Study: Night light for tikes blunders slumber
A new study from University of Colorado researchers found that an hour of dim light before bed time helps toddlers go to sleep.
The study also found that lowering their coffee intake, reading Nelson DeMille novels and chamomile tea help the youngsters hit the sack easier.
The study was conducted by getting a bunch of three- to five-year-olds on a routine sleep schedule and then swabbing their mouths to check for melatonin levels at various times. Kids were asked to enter “the cave,” a room where the windows were blocked and lights were dimmed, which their parents were reportedly “totally cool with.”
Once leaving the cave, kids were exposed to bright light for an hour, and had levels of melatonin 88 percent lower compared to their base levels.
What the study didn’t mention is that the bright light was coming from a slow-moving stream of Donald Trump tweets on a 90-inch TV. Kids exposed to the ominous glow of hate also experienced higher blood pressure and a sudden increase in maritime vocabulary.
Billy Sampson, 4, was allegedly removed from the study when he asked if all lives mattered or just black lives, and what Pocahontas was doing with Crooked Hillary anyway. Sleep tight, kids.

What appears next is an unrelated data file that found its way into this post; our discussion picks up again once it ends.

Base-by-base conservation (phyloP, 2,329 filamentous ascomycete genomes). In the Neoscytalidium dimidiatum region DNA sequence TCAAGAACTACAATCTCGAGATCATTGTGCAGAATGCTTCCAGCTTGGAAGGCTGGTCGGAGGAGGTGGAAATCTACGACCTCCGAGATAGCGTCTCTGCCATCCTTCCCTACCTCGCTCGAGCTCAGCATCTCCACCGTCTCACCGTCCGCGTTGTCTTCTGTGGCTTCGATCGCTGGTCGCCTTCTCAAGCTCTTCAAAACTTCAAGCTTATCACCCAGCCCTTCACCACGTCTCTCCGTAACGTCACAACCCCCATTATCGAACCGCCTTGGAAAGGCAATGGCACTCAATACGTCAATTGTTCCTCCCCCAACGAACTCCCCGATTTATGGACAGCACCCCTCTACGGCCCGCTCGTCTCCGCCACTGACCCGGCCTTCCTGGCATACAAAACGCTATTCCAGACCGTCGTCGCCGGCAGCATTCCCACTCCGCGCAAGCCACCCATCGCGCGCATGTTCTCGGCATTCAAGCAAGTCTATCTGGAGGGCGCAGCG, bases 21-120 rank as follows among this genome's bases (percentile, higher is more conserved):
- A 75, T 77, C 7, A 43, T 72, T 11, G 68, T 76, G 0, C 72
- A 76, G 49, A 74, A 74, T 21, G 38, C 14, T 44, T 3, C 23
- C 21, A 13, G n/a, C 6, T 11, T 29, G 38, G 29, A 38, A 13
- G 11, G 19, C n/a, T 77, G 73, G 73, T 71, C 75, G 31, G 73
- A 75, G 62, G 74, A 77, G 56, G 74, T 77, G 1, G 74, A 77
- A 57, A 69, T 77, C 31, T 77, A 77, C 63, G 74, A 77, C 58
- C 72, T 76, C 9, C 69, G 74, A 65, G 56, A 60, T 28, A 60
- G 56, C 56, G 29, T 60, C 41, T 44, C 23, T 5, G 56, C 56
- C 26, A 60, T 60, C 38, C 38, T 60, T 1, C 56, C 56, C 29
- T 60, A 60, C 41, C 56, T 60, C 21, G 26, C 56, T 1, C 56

After 59 years of subtly and not-so-subtly influencing young girls, Barbie finally got the memo. Not all four-year-old girls are bone-thin, paler than Twilight’s Edward Cullen or, as astute Facebook Commenter Mari P. Reynolds notes, “made from sex-toy measurements.”
Congratulations, Barbie! You opened your too-large eyes a little wider and have finally glimpsed the edge of reality. After surveying 8,000 mothers, the company found 86 percent of them “are worried about what kind of role models their daughters are exposed to.”
Enter 17 new dolls on the Barbie market. Among them you’ll find the likes of badass snowboarder Chloe Kim, the illustrious Frida Kahlo, fearless pioneer Amelia Earhart, body-activist babe Ashley Graham and the now-famous NASA scientist Katherine Johnson (think Hidden Figures.) Replete with women of color, a few (but not enough) varying body sizes and a diverse career pool, looks like Barbie is trying to take yet another step in the right direction.
But, despite the good try, she may have missed the mark. Stephanie Hancox, Facebook Commenter II, writes, “Don’t you think it is time to retire Barbie? The bodies all look alike, the faces and proportions. The only difference is costuming. This is not an advancement.”
Either way, this new cohort of dolls will be available in stores soon, and if you’re keen, you might want to get in line starting at midnight the night before. We’re sure they’ll go fast to people like Facebook Mari, who also writes, “Come to think of it I might buy some some of these dolls even though my girls are grown up.”